So Yeh I feel for these kids it can happen

      P.S Even though Demi had a lot of plastic surgery her original palette (to me at least )was still beautiful

    • John Wayne Lives says:

      @kiddo 100%

  2. Loopy says:

    Trolls are terrible especially for young celebrities, there should be a line to what people say. But what is more alarming is when actual bloggers the likes of Perez Hilton make horrible fun of people, he used go really hard on the Willis girls, Miley and i think he even made fun of Adam Sandlers BABY. Haven’t been to his site in years though i did see him once on Ellen saying he will change.

    • Ellie66 says:

      Oh man he was mean to some and kissed ass to others (Gaga) then he apologized for being a bully and his website sucked after that. I’m not even sure if its still around?

      • eliza says:

        He only apologized because he started losing commenters by the 100′s every day with his nasty drawings and constant need to “Out” celebrities who may or may not have been gay. He later claimed that becoming a parent softened him and made him “see the light” but I don’t buy it.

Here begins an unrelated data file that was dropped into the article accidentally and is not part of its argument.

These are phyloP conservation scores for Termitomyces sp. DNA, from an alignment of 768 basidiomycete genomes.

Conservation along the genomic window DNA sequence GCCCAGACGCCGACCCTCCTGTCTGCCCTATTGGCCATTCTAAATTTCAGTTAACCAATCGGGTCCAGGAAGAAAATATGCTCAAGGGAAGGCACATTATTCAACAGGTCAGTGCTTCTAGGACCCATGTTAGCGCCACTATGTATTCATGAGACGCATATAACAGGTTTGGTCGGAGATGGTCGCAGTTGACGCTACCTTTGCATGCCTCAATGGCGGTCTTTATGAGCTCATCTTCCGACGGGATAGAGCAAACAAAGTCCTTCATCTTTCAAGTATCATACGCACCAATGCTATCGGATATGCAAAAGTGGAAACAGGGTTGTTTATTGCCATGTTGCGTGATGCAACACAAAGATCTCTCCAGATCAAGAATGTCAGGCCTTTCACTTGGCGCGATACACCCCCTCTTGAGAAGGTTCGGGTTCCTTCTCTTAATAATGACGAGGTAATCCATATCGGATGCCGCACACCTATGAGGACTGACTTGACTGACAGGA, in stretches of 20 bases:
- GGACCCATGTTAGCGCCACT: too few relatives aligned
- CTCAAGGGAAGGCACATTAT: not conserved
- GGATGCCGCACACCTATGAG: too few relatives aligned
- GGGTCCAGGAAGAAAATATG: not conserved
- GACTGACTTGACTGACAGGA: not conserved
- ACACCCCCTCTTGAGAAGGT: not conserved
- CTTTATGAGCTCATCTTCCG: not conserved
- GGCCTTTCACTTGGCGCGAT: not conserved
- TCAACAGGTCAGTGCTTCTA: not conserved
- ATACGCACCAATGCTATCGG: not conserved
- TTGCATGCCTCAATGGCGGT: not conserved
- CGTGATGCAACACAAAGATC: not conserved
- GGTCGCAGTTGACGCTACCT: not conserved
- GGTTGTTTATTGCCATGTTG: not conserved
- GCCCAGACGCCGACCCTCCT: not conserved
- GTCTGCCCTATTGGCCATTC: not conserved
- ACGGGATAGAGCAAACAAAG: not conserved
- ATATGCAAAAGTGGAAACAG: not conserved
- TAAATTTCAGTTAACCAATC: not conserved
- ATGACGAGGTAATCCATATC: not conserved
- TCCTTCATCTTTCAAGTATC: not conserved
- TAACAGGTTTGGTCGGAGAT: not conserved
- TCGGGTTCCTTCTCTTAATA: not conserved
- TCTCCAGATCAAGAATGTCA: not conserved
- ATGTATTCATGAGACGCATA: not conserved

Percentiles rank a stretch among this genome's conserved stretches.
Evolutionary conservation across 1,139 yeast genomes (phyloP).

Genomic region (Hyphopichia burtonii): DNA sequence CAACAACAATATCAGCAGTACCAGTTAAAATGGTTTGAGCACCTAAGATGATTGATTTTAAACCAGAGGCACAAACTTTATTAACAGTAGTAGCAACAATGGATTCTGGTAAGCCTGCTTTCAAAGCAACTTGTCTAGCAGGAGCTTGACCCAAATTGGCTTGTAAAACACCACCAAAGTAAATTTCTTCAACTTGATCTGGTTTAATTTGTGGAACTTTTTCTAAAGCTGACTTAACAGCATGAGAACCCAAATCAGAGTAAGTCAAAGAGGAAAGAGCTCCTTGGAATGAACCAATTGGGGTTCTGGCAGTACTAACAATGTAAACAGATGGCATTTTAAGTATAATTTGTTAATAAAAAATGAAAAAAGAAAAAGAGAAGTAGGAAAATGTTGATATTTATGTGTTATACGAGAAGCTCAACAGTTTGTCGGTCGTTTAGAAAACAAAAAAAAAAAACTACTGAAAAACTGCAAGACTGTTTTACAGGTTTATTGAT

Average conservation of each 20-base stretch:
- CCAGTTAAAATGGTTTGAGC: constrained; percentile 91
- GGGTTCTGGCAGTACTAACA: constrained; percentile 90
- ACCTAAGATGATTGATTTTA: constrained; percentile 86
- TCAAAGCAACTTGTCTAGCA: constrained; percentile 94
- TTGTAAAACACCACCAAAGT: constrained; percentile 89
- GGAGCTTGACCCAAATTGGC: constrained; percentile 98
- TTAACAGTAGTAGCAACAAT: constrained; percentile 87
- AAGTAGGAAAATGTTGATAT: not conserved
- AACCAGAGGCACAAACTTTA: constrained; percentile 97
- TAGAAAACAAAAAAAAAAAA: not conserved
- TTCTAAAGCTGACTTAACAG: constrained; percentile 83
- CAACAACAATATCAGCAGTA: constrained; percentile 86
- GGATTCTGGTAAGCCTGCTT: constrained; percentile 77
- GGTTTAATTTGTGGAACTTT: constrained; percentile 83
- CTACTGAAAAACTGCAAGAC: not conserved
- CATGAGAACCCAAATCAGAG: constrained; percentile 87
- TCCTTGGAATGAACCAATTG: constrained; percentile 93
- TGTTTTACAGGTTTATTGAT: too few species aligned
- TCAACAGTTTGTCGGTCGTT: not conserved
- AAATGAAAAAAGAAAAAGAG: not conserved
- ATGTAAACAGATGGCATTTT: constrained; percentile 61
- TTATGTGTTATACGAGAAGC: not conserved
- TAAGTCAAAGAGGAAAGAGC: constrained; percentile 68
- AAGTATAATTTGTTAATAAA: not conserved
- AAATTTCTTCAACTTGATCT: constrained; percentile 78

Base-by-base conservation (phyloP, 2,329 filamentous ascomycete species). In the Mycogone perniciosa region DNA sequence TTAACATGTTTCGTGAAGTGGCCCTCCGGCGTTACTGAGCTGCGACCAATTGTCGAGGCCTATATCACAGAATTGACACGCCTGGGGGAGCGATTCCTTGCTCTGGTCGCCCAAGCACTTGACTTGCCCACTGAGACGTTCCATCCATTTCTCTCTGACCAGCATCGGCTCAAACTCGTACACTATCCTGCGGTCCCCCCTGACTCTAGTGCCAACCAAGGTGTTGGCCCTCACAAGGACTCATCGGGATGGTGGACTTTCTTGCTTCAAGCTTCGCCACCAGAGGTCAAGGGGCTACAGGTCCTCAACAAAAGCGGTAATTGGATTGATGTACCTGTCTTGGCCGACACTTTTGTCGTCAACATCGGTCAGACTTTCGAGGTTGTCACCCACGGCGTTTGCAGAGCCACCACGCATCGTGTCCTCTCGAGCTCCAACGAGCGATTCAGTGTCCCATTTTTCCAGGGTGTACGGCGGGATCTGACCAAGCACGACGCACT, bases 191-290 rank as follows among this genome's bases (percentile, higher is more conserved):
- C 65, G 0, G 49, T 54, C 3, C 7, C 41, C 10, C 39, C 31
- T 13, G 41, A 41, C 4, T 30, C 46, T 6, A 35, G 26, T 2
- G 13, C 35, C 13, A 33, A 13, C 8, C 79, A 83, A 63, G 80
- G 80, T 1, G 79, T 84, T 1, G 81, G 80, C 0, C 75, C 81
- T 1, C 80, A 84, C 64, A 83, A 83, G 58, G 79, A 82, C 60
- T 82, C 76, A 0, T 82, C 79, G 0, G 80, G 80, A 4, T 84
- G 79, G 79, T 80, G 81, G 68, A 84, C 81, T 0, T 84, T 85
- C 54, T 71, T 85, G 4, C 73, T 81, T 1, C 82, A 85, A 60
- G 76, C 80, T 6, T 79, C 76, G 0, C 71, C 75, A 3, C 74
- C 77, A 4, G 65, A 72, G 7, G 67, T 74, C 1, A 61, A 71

The site still exists but I do not believe it gets a fraction of the traffic it once did and he is no longer invited on many radio or talk shows as the go-to gossip guy. He screwed up his career royally with his immaturity and nastiness.

        He and Gaga have since fallen out. Lol.

      • Tiffany :) says:

        Sadly, I heard him today on Carson Daly’s radio show on AMP radio. He does the entertainment segments. Sigh. He needs to go away!

    • Lori says:

      When I first started reading celeb gossip on the internet I was reading Perez. I had always read the tabloid magazines that my mom and grandma brought home from the grocery store. So when Perez took off it was the only blog I was reading for gossip. He was brutal to those willis girls. BRUTAL. And they weren’t even trying to be famous at the time. They were just teens. Rumour he was the worst too, he used to call her potato head for F&^% sakes. and she was a teen. I stopped reading him a long time ago. I think a lot of people just troll his site now to post in the comments mean things about him. And honestly after the way he acted for years. He deserves it.

      • NYer says: